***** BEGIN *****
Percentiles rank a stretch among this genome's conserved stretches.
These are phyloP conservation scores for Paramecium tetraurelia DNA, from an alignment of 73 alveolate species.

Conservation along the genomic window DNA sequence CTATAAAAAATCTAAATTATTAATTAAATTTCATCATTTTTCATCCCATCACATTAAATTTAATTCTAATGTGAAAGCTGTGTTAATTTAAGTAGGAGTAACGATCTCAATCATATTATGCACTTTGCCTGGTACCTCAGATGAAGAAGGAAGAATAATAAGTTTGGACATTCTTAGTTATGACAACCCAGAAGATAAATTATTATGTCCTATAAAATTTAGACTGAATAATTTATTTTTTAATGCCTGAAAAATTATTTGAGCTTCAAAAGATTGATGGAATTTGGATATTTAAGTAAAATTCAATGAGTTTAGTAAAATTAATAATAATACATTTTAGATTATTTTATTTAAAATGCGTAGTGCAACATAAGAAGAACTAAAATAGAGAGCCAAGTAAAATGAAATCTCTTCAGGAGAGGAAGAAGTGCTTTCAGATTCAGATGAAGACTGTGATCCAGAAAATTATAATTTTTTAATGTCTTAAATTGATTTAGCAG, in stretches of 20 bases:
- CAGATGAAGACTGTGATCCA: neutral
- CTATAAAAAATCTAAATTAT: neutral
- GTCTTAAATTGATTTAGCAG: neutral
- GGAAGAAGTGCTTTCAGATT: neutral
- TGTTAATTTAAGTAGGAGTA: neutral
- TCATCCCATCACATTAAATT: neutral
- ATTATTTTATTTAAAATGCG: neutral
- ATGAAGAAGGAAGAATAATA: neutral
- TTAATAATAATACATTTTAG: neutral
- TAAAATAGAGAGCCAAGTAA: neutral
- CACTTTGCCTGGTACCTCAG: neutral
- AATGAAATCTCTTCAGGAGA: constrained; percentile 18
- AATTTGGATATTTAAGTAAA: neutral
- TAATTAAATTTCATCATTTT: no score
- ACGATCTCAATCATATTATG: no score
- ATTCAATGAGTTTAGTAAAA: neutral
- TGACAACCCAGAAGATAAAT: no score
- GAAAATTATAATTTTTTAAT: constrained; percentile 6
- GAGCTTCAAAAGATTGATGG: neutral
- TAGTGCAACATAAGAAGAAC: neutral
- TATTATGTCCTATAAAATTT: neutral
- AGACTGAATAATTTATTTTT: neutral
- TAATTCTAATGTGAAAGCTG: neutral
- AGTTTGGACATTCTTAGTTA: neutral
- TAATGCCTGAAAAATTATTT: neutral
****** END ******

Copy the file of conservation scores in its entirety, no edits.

Percentiles rank a stretch among this genome's conserved stretches.
These are phyloP conservation scores for Paramecium tetraurelia DNA, from an alignment of 73 alveolate species.

Conservation along the genomic window DNA sequence CTATAAAAAATCTAAATTATTAATTAAATTTCATCATTTTTCATCCCATCACATTAAATTTAATTCTAATGTGAAAGCTGTGTTAATTTAAGTAGGAGTAACGATCTCAATCATATTATGCACTTTGCCTGGTACCTCAGATGAAGAAGGAAGAATAATAAGTTTGGACATTCTTAGTTATGACAACCCAGAAGATAAATTATTATGTCCTATAAAATTTAGACTGAATAATTTATTTTTTAATGCCTGAAAAATTATTTGAGCTTCAAAAGATTGATGGAATTTGGATATTTAAGTAAAATTCAATGAGTTTAGTAAAATTAATAATAATACATTTTAGATTATTTTATTTAAAATGCGTAGTGCAACATAAGAAGAACTAAAATAGAGAGCCAAGTAAAATGAAATCTCTTCAGGAGAGGAAGAAGTGCTTTCAGATTCAGATGAAGACTGTGATCCAGAAAATTATAATTTTTTAATGTCTTAAATTGATTTAGCAG, in stretches of 20 bases:
- CAGATGAAGACTGTGATCCA: neutral
- CTATAAAAAATCTAAATTAT: neutral
- GTCTTAAATTGATTTAGCAG: neutral
- GGAAGAAGTGCTTTCAGATT: neutral
- TGTTAATTTAAGTAGGAGTA: neutral
- TCATCCCATCACATTAAATT: neutral
- ATTATTTTATTTAAAATGCG: neutral
- ATGAAGAAGGAAGAATAATA: neutral
- TTAATAATAATACATTTTAG: neutral
- TAAAATAGAGAGCCAAGTAA: neutral
- CACTTTGCCTGGTACCTCAG: neutral
- AATGAAATCTCTTCAGGAGA: constrained; percentile 18
- AATTTGGATATTTAAGTAAA: neutral
- TAATTAAATTTCATCATTTT: no score
- ACGATCTCAATCATATTATG: no score
- ATTCAATGAGTTTAGTAAAA: neutral
- TGACAACCCAGAAGATAAAT: no score
- GAAAATTATAATTTTTTAAT: constrained; percentile 6
- GAGCTTCAAAAGATTGATGG: neutral
- TAGTGCAACATAAGAAGAAC: neutral
- TATTATGTCCTATAAAATTT: neutral
- AGACTGAATAATTTATTTTT: neutral
- TAATTCTAATGTGAAAGCTG: neutral
- AGTTTGGACATTCTTAGTTA: neutral
- TAATGCCTGAAAAATTATTT: neutral